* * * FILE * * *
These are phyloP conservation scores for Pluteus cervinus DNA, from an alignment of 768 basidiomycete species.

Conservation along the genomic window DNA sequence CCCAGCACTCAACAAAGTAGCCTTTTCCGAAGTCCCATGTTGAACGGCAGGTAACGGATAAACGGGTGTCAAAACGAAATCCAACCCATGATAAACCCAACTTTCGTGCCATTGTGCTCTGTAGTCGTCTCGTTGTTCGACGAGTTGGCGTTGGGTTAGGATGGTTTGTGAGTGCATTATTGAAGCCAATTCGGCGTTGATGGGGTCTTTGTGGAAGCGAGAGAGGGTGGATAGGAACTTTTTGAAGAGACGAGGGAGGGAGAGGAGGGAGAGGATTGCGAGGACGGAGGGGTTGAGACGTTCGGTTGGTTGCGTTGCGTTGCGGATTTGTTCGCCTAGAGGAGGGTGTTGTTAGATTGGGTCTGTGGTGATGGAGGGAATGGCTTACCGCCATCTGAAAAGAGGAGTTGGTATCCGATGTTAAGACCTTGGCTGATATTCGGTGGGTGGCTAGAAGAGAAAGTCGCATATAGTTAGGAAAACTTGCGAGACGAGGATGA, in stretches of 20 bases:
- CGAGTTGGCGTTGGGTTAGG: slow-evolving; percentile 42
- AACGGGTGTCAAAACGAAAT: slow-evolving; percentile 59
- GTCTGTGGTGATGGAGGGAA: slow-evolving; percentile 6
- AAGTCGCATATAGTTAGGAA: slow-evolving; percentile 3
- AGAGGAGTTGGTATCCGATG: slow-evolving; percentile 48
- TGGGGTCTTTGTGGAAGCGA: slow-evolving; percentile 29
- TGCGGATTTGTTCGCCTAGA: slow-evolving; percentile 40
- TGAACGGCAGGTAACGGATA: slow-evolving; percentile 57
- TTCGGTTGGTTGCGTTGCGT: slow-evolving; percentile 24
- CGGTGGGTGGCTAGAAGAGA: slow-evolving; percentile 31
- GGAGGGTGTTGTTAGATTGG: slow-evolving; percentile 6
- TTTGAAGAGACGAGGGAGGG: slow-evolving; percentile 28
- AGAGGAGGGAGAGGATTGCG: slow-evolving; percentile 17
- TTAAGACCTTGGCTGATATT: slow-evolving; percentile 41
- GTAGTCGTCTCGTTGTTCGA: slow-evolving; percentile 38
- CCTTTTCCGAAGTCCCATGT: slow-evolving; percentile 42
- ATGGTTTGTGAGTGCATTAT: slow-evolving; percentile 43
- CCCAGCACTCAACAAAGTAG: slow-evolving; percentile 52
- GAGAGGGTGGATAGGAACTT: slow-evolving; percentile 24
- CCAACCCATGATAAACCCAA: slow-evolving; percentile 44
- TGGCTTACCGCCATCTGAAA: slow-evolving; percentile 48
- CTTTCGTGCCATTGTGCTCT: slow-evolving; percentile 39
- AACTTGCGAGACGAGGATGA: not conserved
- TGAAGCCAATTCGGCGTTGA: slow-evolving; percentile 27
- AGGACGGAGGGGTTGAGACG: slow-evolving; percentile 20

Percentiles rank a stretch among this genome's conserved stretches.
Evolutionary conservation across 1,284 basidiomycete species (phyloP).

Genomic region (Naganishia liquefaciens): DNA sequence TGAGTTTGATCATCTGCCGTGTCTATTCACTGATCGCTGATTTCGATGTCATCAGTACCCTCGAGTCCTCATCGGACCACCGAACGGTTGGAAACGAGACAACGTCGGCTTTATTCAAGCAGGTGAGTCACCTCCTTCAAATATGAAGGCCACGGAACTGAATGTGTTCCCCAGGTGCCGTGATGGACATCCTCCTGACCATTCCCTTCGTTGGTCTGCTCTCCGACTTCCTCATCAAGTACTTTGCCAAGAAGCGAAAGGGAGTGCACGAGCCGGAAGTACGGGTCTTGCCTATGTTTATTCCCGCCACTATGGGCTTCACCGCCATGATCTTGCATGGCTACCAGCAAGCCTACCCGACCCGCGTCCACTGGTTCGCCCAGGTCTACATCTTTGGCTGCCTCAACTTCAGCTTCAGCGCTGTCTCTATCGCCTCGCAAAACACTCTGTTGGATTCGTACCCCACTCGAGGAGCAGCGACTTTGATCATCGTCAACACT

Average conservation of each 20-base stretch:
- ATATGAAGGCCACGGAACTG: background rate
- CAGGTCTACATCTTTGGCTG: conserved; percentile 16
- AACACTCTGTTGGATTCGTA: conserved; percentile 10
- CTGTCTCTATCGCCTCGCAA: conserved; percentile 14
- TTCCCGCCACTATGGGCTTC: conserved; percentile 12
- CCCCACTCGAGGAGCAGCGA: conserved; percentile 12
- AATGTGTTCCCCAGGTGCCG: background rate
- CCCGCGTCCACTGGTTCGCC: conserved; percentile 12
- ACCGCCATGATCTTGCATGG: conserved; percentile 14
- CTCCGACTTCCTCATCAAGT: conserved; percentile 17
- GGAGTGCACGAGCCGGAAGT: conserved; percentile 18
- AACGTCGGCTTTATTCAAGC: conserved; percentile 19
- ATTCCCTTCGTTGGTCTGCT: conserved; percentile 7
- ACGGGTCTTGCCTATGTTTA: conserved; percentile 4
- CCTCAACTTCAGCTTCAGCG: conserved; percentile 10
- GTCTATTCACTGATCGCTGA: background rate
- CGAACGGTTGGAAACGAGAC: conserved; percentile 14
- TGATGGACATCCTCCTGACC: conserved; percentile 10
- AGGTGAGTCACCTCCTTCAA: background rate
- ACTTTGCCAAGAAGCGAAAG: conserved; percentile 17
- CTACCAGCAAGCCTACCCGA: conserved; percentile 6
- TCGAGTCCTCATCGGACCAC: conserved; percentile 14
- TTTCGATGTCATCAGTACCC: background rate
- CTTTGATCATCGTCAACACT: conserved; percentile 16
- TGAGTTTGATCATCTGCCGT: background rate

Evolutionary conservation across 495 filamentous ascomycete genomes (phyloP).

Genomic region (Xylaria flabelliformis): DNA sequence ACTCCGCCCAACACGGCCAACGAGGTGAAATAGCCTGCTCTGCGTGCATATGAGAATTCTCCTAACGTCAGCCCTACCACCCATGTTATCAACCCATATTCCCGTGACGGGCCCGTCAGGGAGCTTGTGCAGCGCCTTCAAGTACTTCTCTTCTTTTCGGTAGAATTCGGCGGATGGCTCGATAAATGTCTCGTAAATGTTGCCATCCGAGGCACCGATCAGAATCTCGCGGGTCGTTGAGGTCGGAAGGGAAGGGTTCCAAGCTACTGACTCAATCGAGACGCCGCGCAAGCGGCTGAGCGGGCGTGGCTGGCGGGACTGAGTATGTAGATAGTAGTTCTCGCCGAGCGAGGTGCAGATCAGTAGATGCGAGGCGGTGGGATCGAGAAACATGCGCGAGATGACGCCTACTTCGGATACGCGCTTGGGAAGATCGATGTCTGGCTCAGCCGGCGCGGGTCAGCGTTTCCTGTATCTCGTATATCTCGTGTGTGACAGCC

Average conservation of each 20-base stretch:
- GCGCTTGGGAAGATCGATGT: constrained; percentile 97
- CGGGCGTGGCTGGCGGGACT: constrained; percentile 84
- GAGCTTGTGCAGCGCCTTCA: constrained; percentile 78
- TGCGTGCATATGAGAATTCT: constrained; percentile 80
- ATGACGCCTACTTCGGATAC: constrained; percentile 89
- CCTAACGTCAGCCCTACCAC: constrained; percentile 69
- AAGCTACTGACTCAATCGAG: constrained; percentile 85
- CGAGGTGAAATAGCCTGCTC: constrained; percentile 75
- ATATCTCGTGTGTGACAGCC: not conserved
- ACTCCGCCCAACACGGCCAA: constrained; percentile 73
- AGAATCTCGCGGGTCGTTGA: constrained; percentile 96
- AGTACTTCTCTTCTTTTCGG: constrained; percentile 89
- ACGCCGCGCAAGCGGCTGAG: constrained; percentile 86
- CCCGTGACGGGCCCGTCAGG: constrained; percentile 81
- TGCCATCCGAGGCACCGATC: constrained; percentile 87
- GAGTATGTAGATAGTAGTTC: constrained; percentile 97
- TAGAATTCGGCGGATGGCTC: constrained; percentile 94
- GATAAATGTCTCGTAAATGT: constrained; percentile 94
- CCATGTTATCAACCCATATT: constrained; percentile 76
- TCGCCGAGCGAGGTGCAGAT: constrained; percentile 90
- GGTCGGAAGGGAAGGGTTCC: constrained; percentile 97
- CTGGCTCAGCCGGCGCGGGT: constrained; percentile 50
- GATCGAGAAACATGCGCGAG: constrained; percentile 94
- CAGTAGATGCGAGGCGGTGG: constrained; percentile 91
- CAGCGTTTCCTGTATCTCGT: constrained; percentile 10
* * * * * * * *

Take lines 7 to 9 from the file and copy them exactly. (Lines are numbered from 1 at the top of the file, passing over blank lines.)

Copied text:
- AGAGGAGTTGGTATCCGATG: slow-evolving; percentile 48
- TGGGGTCTTTGTGGAAGCGA: slow-evolving; percentile 29
- TGCGGATTTGTTCGCCTAGA: slow-evolving; percentile 40